You are the reason I room alone when I deploy. You are the reason that wives are terrified that their husbands are cheating on them when they leave, and I leave with them. When I walk into a room and people are laughing and having a good time, you are the reason they take one look at me and either stop talking or leave. They’re afraid. They’re afraid of me, and it’s because of you. They are afraid that with all of this “power” I have, I can destroy them. They will never respect me or the power and the authority I have as a person, or the power I have as an Airman, because I am nothing more than a victim. That I as a victim, somehow I control their fate. With one sentence, I can destroy the rest of their lives.

“He sexually assaulted me.”

I say enough. He didn’t assault me, you did; and I say enough is enough. If you want to help me, you need to stop calling me a victim. If you want to save me, you need to help me to be equal in the eyes of the people I work with. If you want to change a culture, you need to lessen the gap between men and women, not widen it. Women don’t need their own set of rules: physical training scores, buildings, rooms, raters, sponsors, deployment buddies. When I can only deploy with another woman ‘buddy’ you are telling me and the people around me that I can’t take care of myself. When you forbid me from going into my male friends room to play X-Box on a deployment with the other people on my shift, you isolate me. When you isolate me, you make me a target. When you make me a target, you make me a victim. You don’t make me equal, you make me hated. If I am going to be hated, it will be because of who I am, not because of who you have made me. I am not a victim. I am an American Airman, I am a Warrior, and I have answered my nation’s call.

Help me be what I am, or be quiet and get out of my way.

Sawdust Strata

Filed under: Fun! — Tags: — dave @ 3:18 pm

I needed to sell my table saw a while back, and took this photo as I was cleaning out the sawdust catch drawer. It captured a record of the different projects I had worked on since last cleaning it out. I sure wish I could remember what I had been cutting, and what I was making!


The sawdust makes me think of the dad of a friend I had when I was a kid; Jamie’s dad had a lot of woodworking tools in his garage, and one time while we were passing through the garage, he was busy at the turning lathe. I asked him what he was making; “Sawdust,” was his only reply. Still makes me chuckle.

As for the table saw, I miss that thing. I sold it not long after taking the photo, and even though I hadn’t used it a lot in recent years, there were times it really came in handy. And there have been times since selling it when I could’ve used it.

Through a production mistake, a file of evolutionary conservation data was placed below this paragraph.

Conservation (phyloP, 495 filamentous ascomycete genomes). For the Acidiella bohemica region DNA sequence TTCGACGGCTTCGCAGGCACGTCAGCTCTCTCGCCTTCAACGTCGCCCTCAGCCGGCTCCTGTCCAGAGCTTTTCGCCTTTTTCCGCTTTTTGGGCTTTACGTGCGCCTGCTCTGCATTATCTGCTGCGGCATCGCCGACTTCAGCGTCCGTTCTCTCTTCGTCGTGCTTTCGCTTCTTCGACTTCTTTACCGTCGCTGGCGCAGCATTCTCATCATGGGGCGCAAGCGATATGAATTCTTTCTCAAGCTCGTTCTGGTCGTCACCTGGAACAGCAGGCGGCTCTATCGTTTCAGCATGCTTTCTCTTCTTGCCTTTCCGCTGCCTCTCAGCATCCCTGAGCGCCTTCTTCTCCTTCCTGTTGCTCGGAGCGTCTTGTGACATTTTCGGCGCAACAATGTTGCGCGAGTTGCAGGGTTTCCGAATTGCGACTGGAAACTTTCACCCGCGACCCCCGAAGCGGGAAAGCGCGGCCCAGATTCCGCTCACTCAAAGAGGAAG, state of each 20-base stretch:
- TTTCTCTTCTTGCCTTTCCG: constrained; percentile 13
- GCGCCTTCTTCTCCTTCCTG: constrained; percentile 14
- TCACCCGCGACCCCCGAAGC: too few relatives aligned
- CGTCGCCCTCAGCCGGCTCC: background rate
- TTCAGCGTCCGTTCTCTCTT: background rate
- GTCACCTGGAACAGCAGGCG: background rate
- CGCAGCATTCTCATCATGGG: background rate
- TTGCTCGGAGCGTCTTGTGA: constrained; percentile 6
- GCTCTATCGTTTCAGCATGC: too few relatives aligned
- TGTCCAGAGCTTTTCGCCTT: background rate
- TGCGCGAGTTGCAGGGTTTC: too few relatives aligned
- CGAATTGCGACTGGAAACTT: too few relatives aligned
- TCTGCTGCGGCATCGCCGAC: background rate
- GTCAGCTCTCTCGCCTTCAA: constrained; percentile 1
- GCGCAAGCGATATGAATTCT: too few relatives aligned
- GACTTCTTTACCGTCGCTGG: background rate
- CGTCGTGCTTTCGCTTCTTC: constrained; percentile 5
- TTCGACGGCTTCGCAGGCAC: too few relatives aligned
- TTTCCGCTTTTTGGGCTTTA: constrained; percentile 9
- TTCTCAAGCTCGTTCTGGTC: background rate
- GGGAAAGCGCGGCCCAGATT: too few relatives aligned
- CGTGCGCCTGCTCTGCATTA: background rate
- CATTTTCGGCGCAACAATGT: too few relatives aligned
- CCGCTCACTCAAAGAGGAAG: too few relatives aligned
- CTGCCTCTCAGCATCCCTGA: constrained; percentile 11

I Met Messiah

Filed under: Faith & Worship — dave @ 9:07 am 2015/05/11


This is a cool project; video testimonies from Jewish people who have become Christian believers. I first saw Mottel Baleston’s testimony on FB, and then clicked the link to the website… Listening to their testimonies is such a fantastic experience, encouraging in many ways because it shows how God can work through really, really strange way means to reveal the Truth to people.

Classical Gas

Filed under: Fun!,Memory Music — dave @ 12:30 am 2015/04/25

I remember Classical Gas from way back, but I don’t think I knew who the artist — Mason Williams — was. It got a lot of radio airtime I do know I enjoyed the song, and admired the guitar work. The blending of the guitar and orchestra is marvelously done.

I also found a newer rendition of that song with Williams accompanied by Manheim Steamroller. It’s pretty awesome too.

My Empire of Dirt

Filed under: Fun!,Memory Music — dave @ 11:17 pm 2015/04/24

I can’t say I’ve ever heard this song before, but I like it. I like it a lot. Johnny Cash, Dirt.

Someone on the e28 board asked what everyone’s favorite guitar solo was, and I’ve been listening to all manner of guitar work. This was one I stumbled across while listening & poking around. More guitar songs coming!

Good Design

Filed under: Geek,Just Stuff — Tags: — dave @ 8:33 pm 2015/03/28

While cleaning the tub yesterday — an American Standard whirlpool tub — it looked like it was time to clean the whirlpool intake cover. After cleaning it I went to put it back on & discovered an ingenious little detail designed into the cover.
The cover attaches with two screws, but underneath there are six holes on bosses that stand out from the intake into which the screws could fit.
The outside diameter of the cover is larger than outside ring of the intake port, and the center of the cover mates together with the center of the port. At first I thought that it might be difficult to get the screw holes to line up, but then I noticed the tiny tabs on the inside of the two screw holes…
All it takes is to place the cover over the the intake port, rotate it a few degrees clockwise until those tabs bump up against the bosses for the screw holes. The holes in the cover are then aligned perfectly with the holes in the intake port. Perfectly. It’s totally ingenious.

I remember one of my marketing professors saying that good design doesn’t cost any more than bad design; so very true. It would’ve been so easy for the person/team responsible for designing these two pieces to have made them to fit together differently — many lesser outfits would’ve done things differently, but they thought of the assembly process and what would eventually go into cleaning the tub, and put a little bit of thought into making the parts fit together easily and well. Attention to detail like this always impresses me. That something as seemingly obscure as aligning the screw holes when replacing a cover that might come off once in a year (if that) for cleaning would be like this tells me that there are probably lots of other little things deeper inside the workings of this tub that are just as well designed. Put American Standard on my list of products I will buy again.